On Tue 2016-10-11 16:35:28, Sergey Senozhatsky wrote:
> On (10/10/16 13:17), Petr Mladek wrote:
> > > it may look that lockdep *probably* can report the issues via 'safe'
> > > printk,
> > > but that's a notably huge behavior breakage -- if lockdep report comes
> > > from
> > > an about-to-deadlock irq handler, then we won't see anything from that CPU
> > > unless there is a panic/nmi panic.
> > >
> > > so it probably has to be semi-automatic/semi-manual:
> > > - add might_printk() that would acquire/release console sem; or
> > > logbuf_lock (which is probably even better)
> > > - find all functions that do printk/WARN in kernel/time and kernel/sched
> > > - add might_printk() to those functions (just like might_sleep())
> > > - run the kernel
> > > - ...
> > > - profit
> > I like the idea with might_printk(). I hope that it will be acceptable
> > for the scheduler/timekeeping people.
> > JFYI, I could work on the printk-context handling in lockdep.
> > I am just working on a lockdep support in NMI and am getting
> > kind of familiar with that code.
> sorry, what do you mean by 'printk-context handling in lockdep'?
> wouldn't `lockdep + might_printk() + printk_safe' be enough? am I
> missing something?
Good question. It was my intuition that we would need some extra
support in lockdep. It is quite complicated and I have not thought
about it deep enough yet.
Let's unwind some of my thoughts:
Well, the nice thing about the lockdep is that it is able to detect
dangerous lock chains in advance. It means even without being
in the deadlock situation.
IMHO, the printk-related deadlocks will be solved in two ways.
Either by replacing the classic printk() with the deferred
variant or by surrounding a problematic code with
printk_safe_enter()/exit() calls. If we do the fix correctly,
the lockdep warning should disappear.
Now, replacing printk() with printk_deferred() will have effect
even with the current lockdep code. It is because printk_deferred()
will not longer take the console-related locks, so they will not
longer appear in the call chain.
But what about adding printk_safe_enter()/exit()? Of course,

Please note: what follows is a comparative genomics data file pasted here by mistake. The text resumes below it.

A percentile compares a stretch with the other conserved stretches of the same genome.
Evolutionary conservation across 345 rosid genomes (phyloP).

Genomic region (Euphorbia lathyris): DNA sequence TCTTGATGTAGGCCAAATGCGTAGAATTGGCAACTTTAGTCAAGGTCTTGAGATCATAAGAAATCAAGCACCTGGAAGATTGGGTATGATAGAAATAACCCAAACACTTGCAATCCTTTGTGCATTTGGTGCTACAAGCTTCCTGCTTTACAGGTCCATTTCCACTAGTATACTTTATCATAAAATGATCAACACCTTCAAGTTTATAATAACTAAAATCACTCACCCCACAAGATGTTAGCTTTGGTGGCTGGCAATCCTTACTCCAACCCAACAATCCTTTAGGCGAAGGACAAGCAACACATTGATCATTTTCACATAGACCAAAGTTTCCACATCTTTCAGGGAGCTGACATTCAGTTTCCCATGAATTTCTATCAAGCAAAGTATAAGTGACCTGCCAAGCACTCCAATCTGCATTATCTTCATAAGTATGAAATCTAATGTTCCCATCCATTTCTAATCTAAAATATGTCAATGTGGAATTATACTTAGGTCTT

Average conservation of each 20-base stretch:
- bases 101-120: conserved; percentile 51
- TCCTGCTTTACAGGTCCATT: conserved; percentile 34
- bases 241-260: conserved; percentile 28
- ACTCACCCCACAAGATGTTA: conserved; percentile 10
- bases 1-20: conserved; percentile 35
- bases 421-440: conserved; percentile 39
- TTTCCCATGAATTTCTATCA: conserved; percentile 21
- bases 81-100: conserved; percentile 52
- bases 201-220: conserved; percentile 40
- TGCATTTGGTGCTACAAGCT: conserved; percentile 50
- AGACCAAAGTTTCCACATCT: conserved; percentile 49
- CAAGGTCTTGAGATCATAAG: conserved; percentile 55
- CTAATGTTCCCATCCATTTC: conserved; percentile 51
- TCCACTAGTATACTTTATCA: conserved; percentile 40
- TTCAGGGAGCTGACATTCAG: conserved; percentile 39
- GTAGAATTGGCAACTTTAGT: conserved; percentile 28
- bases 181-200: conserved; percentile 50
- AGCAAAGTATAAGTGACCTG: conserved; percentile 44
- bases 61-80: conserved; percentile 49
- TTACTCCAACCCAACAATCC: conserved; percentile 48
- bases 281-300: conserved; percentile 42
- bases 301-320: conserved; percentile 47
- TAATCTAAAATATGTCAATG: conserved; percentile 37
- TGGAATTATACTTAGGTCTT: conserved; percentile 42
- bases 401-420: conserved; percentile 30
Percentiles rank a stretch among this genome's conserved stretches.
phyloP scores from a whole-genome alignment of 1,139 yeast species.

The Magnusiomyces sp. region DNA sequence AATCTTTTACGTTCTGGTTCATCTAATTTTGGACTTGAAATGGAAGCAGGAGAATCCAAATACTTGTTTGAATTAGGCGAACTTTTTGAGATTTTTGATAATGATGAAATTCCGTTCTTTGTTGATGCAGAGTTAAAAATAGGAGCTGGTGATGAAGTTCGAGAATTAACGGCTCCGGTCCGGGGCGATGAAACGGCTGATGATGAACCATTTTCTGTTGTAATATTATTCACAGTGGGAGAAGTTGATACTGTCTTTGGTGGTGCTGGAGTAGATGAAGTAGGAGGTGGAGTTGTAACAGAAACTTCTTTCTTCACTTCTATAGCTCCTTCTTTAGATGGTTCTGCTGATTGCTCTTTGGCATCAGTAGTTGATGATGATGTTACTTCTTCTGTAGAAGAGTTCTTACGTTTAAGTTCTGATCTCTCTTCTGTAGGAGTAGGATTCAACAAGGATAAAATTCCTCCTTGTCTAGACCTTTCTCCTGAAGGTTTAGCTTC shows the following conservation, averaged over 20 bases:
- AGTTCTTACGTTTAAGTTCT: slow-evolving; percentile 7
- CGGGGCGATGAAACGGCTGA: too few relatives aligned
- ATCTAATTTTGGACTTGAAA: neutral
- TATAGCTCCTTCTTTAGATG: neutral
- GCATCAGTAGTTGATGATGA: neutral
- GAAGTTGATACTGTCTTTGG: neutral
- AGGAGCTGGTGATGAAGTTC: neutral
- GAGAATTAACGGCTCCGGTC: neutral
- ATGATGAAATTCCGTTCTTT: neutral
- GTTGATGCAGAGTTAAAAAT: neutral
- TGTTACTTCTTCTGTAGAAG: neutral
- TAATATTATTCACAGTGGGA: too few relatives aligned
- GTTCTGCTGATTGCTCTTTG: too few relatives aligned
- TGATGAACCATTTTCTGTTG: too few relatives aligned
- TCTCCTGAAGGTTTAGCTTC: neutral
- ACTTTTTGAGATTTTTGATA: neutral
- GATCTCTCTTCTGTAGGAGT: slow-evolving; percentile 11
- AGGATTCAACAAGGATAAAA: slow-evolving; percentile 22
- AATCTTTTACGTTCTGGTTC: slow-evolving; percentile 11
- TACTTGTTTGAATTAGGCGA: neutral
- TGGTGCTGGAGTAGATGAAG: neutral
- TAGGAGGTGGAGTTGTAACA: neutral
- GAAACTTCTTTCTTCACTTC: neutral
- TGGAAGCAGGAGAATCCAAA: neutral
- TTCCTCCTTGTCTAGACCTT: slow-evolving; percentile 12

if we do it correctly, it will prevent a deadlock. But lockdep
is supposed to detect this in advance. And these functions just
handle the printk_context variable. The guarded code will still
take the same locks. Therefore my feeling is that lockdep will
need to be aware of the printk_context. It would have similar
effect like taking lock with interrupts enabled or disabled.
By other words, safe printk context would prevent entering
the same chain of locks recursively. It is like the disabled
interrupts prevent a recursion.
Finally, note that the proposed might_printk() emulates the classic
printk() call. It the classic printk() causes problems somewhere,
it will be replaced by printk_deferred() and might_printk()
will be removed. By other words, might_printk() shows where
we need the first solution (using printk_deferred) but it
does not tell the lockdep about the entire story.
I am not sure if the above makes sense. I need much more
coffee, sleep, and thinking to sort the problem completely.
Let me look at it from a slightly different angle:
The deadlock is caused by a chain of taken locks. lockdep
is able to warn about it in advance because it knows that
two partial lock chains might eventually happen together.
For this, the information about the interrupt context
and disabled interrupts is important. It tells what
chains of locks might happen together and what are
prevented. IMHO, the printk_context has similar effect
like the interrupt context stuff.
Well, there is a difference. Being in interrupt context
and having disabled interrupts are two separate values.
printk_context defines just one value. It either means
that the situation with printk is easier or that we
will need one more variable for the lockdep handling
of the printk state.
Anyway, I would not solve lockdep in this patchset.
Let's keep it as another challenge.